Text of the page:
It seems, that not only you and we, but also the whole world is well aware of the fact that due, first of all, to the agreed actions of our two countries last October it was possible to provide for not simply the cease-fire in the Middle East, but also the convocation of the Geneva peace conference on the Middle East under the auspices of the USSR and the US which are the co-chairmen of that conference.

Unfortunately, after generally not a bad start of the Geneva Conference its further deliberations as well as the cause of a peaceful settlement in the Middle East turned out to be actually paralysed. It was not once said before why it had happened, and there is no need, apparently, to repeat it again.

By now, as a result of latest exchanges of opinion there exists, as we believe, an understanding between the Soviet and American sides on the following important points:

1. The US and the Soviet Union are ready to act on an agreed basis in solving all the questions of the Middle East settlement.

2. As soon as an acceptable to Syria basis for an agreement with Israel on troops disengagement appears, the negotiations aimed at finalizing the agreement on that matter should be transferred to the respective working committee of Geneva Conference with the participation of the representatives of the USSR and the USA in the work of that committee.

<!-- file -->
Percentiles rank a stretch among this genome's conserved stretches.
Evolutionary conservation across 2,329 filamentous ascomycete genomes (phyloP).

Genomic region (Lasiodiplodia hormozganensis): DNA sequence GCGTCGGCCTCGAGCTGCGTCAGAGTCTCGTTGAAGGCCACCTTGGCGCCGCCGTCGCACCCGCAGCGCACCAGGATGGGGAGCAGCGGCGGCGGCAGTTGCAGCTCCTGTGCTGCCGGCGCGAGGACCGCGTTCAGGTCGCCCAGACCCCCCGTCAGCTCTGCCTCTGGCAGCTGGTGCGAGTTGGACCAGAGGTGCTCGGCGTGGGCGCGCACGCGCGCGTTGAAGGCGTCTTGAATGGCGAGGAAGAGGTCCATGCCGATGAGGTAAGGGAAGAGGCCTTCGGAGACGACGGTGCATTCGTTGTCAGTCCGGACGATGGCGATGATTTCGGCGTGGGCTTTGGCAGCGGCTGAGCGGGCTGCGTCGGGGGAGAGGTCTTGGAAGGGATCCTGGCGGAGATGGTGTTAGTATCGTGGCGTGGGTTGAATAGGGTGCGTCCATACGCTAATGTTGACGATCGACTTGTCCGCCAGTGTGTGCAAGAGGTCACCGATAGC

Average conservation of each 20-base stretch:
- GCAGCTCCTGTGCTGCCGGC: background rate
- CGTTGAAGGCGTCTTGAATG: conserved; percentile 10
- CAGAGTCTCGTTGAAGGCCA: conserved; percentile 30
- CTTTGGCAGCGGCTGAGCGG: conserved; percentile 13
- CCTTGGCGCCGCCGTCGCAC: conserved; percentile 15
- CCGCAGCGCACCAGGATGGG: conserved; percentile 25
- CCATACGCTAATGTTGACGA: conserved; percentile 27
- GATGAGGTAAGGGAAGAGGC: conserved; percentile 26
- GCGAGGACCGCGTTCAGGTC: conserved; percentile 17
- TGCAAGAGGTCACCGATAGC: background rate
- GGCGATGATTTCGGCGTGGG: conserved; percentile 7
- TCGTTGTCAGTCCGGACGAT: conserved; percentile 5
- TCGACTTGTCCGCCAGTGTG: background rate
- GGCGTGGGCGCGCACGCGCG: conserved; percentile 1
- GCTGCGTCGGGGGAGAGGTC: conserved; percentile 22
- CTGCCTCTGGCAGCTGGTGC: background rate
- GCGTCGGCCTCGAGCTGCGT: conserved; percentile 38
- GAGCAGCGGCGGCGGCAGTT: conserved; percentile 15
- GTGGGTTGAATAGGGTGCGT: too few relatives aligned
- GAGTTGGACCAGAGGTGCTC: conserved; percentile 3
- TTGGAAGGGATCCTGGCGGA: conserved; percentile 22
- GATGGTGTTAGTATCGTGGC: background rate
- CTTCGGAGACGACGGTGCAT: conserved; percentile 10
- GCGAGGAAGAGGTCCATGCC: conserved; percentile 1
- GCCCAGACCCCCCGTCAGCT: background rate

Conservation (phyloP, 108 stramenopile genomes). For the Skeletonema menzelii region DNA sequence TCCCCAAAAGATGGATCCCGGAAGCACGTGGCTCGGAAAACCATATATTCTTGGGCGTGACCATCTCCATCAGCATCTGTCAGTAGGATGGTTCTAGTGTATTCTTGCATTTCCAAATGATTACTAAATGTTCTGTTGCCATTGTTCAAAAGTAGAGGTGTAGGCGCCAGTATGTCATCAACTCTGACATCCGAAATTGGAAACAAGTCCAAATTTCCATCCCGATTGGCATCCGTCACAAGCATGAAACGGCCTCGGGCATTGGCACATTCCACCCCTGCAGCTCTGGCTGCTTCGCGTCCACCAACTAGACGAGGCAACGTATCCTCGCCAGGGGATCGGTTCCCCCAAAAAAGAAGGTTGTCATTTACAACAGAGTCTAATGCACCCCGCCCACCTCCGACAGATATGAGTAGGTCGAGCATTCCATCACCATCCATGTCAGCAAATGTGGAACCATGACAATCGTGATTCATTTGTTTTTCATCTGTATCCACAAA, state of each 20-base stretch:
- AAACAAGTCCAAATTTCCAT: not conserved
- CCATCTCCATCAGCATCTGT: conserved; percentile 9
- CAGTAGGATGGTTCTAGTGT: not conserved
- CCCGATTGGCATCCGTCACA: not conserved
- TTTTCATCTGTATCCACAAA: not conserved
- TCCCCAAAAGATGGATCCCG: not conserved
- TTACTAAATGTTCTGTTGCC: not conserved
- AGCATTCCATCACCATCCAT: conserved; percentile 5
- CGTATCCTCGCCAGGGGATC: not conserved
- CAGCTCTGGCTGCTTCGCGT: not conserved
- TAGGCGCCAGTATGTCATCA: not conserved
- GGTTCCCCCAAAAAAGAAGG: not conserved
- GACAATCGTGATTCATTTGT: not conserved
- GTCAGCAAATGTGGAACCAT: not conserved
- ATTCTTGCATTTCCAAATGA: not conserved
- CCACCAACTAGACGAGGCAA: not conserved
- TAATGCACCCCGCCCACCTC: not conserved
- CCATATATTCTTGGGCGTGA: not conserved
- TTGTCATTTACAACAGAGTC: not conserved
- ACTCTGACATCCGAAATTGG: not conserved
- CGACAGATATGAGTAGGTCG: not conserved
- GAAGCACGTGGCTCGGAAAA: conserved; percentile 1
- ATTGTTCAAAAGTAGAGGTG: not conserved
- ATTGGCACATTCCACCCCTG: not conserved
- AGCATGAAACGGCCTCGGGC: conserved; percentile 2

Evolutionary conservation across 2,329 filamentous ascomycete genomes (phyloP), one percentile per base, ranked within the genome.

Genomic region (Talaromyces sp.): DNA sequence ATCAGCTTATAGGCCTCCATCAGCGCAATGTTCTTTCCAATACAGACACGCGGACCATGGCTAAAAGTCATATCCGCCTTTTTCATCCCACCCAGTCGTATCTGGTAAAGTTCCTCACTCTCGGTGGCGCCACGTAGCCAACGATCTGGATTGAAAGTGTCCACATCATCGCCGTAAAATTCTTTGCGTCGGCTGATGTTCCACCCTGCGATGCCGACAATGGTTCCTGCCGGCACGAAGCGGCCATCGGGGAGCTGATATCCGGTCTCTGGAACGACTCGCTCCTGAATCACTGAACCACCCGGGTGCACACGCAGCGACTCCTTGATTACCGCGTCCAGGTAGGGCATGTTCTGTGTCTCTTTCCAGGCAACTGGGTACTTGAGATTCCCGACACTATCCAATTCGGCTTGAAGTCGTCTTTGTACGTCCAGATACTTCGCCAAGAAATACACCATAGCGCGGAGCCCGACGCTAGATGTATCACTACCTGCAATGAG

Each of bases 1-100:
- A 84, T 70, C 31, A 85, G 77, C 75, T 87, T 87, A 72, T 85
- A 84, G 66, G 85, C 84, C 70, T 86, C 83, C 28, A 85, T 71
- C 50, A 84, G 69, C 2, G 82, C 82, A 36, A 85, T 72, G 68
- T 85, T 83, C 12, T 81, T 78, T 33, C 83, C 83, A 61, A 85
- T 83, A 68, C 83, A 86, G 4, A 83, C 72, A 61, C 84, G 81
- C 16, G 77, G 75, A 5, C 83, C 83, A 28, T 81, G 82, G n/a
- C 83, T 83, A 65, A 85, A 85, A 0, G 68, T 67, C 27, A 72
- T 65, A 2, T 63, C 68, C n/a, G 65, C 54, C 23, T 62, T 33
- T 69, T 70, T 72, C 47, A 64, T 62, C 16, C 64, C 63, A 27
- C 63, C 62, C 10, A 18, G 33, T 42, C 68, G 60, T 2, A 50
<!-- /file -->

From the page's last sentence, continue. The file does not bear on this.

3. The full volume of work of the Geneva Conference on considering and resolving the key issues of the Middle East settlement should be resumed in the nearest future.

The existence of such an understanding on the further way of actions by the USSR and the USA in the Middle East naturally causes satisfaction, but with one reservation: if what we have agreed upon is going to be carried out in practice.

2 See Document 167. 3 See Documents 174, 176, 177, and 178.

I paid attention to the fact that it turned out inconvenient for the US side to have even a short meeting of our Foreign Ministers in the capital of an Arab state-Damascus although President Assad of Syria and ourselves were prepared to do that. Frankly, we were somewhat surprised at that. If we are in agreement with you that our joint efforts should be directed at solving the Middle East problems, then it would appear even more useful for the representatives of the two powers to meet for an exchange of views in the very area, which is the subject of our common concern.

In our view, the most important thing now—and may be even more so than ever before—is for our two countries to bring about a real and sufficiently speedy progress in peaceful settlement in the Middle East, consistently adhering to the actually gained understanding, through joint efforts and, naturally, in contact with other appropriate countries.

I shall not, Mr. President, tell you again, how dangerous it would be, from our point of view, to continue the present situation in the area. I shall not do that only because quite enough has already been said about it, and not because our position on that matter has changed.